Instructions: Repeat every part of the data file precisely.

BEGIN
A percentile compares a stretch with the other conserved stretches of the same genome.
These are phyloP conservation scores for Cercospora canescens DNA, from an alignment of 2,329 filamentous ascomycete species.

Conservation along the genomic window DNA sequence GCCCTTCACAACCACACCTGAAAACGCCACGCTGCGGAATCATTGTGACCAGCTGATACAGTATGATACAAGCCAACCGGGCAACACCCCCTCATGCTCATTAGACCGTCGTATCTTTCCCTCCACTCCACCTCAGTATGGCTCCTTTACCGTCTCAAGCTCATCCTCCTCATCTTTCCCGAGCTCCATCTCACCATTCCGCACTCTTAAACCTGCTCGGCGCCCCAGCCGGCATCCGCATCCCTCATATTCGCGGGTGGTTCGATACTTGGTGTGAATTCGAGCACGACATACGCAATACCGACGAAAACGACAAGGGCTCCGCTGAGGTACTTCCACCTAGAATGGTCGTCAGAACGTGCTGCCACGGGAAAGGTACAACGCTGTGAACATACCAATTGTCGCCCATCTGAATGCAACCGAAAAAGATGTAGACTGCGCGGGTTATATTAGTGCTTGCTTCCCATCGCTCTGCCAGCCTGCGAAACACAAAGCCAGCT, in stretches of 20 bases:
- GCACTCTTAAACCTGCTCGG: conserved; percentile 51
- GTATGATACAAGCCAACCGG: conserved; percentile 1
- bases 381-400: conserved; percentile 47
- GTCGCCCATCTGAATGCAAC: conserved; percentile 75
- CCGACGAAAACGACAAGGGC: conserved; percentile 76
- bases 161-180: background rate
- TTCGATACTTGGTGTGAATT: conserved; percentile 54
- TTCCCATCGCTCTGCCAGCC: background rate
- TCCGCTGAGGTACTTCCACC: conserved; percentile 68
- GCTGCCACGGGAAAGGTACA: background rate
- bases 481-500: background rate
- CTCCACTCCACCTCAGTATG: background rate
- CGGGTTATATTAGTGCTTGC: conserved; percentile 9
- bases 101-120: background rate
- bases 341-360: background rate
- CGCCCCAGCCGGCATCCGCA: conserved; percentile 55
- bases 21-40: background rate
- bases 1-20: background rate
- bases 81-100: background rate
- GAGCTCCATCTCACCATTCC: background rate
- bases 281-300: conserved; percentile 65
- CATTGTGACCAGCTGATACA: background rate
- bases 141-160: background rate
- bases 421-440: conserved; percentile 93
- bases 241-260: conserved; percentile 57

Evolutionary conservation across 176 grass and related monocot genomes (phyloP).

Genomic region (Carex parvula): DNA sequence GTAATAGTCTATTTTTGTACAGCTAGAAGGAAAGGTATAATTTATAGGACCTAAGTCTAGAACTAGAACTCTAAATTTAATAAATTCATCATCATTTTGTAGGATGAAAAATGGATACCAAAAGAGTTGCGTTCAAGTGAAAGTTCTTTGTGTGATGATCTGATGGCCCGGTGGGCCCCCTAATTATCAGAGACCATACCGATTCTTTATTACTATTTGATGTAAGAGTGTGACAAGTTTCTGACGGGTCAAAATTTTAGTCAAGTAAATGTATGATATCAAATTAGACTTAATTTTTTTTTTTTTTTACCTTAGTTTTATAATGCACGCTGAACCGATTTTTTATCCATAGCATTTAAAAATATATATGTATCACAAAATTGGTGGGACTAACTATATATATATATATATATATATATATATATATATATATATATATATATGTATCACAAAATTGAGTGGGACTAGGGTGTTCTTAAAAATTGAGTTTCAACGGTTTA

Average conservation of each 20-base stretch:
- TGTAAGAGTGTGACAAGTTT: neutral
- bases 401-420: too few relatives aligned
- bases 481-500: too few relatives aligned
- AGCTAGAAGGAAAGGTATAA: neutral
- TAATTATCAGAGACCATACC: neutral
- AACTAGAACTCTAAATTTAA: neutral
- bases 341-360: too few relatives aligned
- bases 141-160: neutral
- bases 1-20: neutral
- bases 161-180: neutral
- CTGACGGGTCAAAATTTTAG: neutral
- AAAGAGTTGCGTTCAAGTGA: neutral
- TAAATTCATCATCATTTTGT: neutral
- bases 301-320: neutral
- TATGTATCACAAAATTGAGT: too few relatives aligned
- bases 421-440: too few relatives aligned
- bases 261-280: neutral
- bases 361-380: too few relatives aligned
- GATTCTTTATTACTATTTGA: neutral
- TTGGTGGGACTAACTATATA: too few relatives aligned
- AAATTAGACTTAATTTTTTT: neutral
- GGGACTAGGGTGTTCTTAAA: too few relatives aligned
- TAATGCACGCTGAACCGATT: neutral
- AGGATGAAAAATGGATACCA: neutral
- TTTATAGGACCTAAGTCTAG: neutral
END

A percentile compares a stretch with the other conserved stretches of the same genome.
These are phyloP conservation scores for Cercospora canescens DNA, from an alignment of 2,329 filamentous ascomycete species.

Conservation along the genomic window DNA sequence GCCCTTCACAACCACACCTGAAAACGCCACGCTGCGGAATCATTGTGACCAGCTGATACAGTATGATACAAGCCAACCGGGCAACACCCCCTCATGCTCATTAGACCGTCGTATCTTTCCCTCCACTCCACCTCAGTATGGCTCCTTTACCGTCTCAAGCTCATCCTCCTCATCTTTCCCGAGCTCCATCTCACCATTCCGCACTCTTAAACCTGCTCGGCGCCCCAGCCGGCATCCGCATCCCTCATATTCGCGGGTGGTTCGATACTTGGTGTGAATTCGAGCACGACATACGCAATACCGACGAAAACGACAAGGGCTCCGCTGAGGTACTTCCACCTAGAATGGTCGTCAGAACGTGCTGCCACGGGAAAGGTACAACGCTGTGAACATACCAATTGTCGCCCATCTGAATGCAACCGAAAAAGATGTAGACTGCGCGGGTTATATTAGTGCTTGCTTCCCATCGCTCTGCCAGCCTGCGAAACACAAAGCCAGCT, in stretches of 20 bases:
- GCACTCTTAAACCTGCTCGG: conserved; percentile 51
- GTATGATACAAGCCAACCGG: conserved; percentile 1
- bases 381-400: conserved; percentile 47
- GTCGCCCATCTGAATGCAAC: conserved; percentile 75
- CCGACGAAAACGACAAGGGC: conserved; percentile 76
- bases 161-180: background rate
- TTCGATACTTGGTGTGAATT: conserved; percentile 54
- TTCCCATCGCTCTGCCAGCC: background rate
- TCCGCTGAGGTACTTCCACC: conserved; percentile 68
- GCTGCCACGGGAAAGGTACA: background rate
- bases 481-500: background rate
- CTCCACTCCACCTCAGTATG: background rate
- CGGGTTATATTAGTGCTTGC: conserved; percentile 9
- bases 101-120: background rate
- bases 341-360: background rate
- CGCCCCAGCCGGCATCCGCA: conserved; percentile 55
- bases 21-40: background rate
- bases 1-20: background rate
- bases 81-100: background rate
- GAGCTCCATCTCACCATTCC: background rate
- bases 281-300: conserved; percentile 65
- CATTGTGACCAGCTGATACA: background rate
- bases 141-160: background rate
- bases 421-440: conserved; percentile 93
- bases 241-260: conserved; percentile 57

Evolutionary conservation across 176 grass and related monocot genomes (phyloP).

Genomic region (Carex parvula): DNA sequence GTAATAGTCTATTTTTGTACAGCTAGAAGGAAAGGTATAATTTATAGGACCTAAGTCTAGAACTAGAACTCTAAATTTAATAAATTCATCATCATTTTGTAGGATGAAAAATGGATACCAAAAGAGTTGCGTTCAAGTGAAAGTTCTTTGTGTGATGATCTGATGGCCCGGTGGGCCCCCTAATTATCAGAGACCATACCGATTCTTTATTACTATTTGATGTAAGAGTGTGACAAGTTTCTGACGGGTCAAAATTTTAGTCAAGTAAATGTATGATATCAAATTAGACTTAATTTTTTTTTTTTTTTACCTTAGTTTTATAATGCACGCTGAACCGATTTTTTATCCATAGCATTTAAAAATATATATGTATCACAAAATTGGTGGGACTAACTATATATATATATATATATATATATATATATATATATATATATATATATGTATCACAAAATTGAGTGGGACTAGGGTGTTCTTAAAAATTGAGTTTCAACGGTTTA

Average conservation of each 20-base stretch:
- TGTAAGAGTGTGACAAGTTT: neutral
- bases 401-420: too few relatives aligned
- bases 481-500: too few relatives aligned
- AGCTAGAAGGAAAGGTATAA: neutral
- TAATTATCAGAGACCATACC: neutral
- AACTAGAACTCTAAATTTAA: neutral
- bases 341-360: too few relatives aligned
- bases 141-160: neutral
- bases 1-20: neutral
- bases 161-180: neutral
- CTGACGGGTCAAAATTTTAG: neutral
- AAAGAGTTGCGTTCAAGTGA: neutral
- TAAATTCATCATCATTTTGT: neutral
- bases 301-320: neutral
- TATGTATCACAAAATTGAGT: too few relatives aligned
- bases 421-440: too few relatives aligned
- bases 261-280: neutral
- bases 361-380: too few relatives aligned
- GATTCTTTATTACTATTTGA: neutral
- TTGGTGGGACTAACTATATA: too few relatives aligned
- AAATTAGACTTAATTTTTTT: neutral
- GGGACTAGGGTGTTCTTAAA: too few relatives aligned
- TAATGCACGCTGAACCGATT: neutral
- AGGATGAAAAATGGATACCA: neutral
- TTTATAGGACCTAAGTCTAG: neutral